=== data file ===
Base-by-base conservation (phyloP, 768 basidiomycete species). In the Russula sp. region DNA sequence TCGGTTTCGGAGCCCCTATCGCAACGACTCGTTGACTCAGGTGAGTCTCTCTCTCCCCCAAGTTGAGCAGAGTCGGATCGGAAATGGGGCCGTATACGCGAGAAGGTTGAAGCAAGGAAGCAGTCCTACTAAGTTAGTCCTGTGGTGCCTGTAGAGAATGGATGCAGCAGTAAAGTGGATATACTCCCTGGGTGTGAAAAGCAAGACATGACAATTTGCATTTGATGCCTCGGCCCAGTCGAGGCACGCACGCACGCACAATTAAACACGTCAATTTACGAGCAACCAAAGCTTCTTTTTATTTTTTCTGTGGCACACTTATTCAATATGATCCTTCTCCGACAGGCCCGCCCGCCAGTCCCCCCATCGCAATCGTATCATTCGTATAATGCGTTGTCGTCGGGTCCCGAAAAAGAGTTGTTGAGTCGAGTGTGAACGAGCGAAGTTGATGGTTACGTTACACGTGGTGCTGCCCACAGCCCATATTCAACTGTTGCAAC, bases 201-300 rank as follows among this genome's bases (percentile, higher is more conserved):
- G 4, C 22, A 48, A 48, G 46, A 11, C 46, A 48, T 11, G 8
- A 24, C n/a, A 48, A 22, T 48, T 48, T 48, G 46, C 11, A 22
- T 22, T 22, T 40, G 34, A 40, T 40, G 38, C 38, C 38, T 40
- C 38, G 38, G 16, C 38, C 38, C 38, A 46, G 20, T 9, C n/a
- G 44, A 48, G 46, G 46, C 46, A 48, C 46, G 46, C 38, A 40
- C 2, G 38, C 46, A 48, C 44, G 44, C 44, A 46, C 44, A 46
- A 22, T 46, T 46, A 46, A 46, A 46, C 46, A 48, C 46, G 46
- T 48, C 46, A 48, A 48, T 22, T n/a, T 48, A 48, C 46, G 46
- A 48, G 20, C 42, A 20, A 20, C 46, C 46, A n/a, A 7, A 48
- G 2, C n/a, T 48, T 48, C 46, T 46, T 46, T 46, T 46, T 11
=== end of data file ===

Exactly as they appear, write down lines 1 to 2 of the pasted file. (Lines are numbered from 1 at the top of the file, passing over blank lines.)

Base-by-base conservation (phyloP, 768 basidiomycete species). In the Russula sp. region DNA sequence TCGGTTTCGGAGCCCCTATCGCAACGACTCGTTGACTCAGGTGAGTCTCTCTCTCCCCCAAGTTGAGCAGAGTCGGATCGGAAATGGGGCCGTATACGCGAGAAGGTTGAAGCAAGGAAGCAGTCCTACTAAGTTAGTCCTGTGGTGCCTGTAGAGAATGGATGCAGCAGTAAAGTGGATATACTCCCTGGGTGTGAAAAGCAAGACATGACAATTTGCATTTGATGCCTCGGCCCAGTCGAGGCACGCACGCACGCACAATTAAACACGTCAATTTACGAGCAACCAAAGCTTCTTTTTATTTTTTCTGTGGCACACTTATTCAATATGATCCTTCTCCGACAGGCCCGCCCGCCAGTCCCCCCATCGCAATCGTATCATTCGTATAATGCGTTGTCGTCGGGTCCCGAAAAAGAGTTGTTGAGTCGAGTGTGAACGAGCGAAGTTGATGGTTACGTTACACGTGGTGCTGCCCACAGCCCATATTCAACTGTTGCAAC, bases 201-300 rank as follows among this genome's bases (percentile, higher is more conserved):
- G 4, C 22, A 48, A 48, G 46, A 11, C 46, A 48, T 11, G 8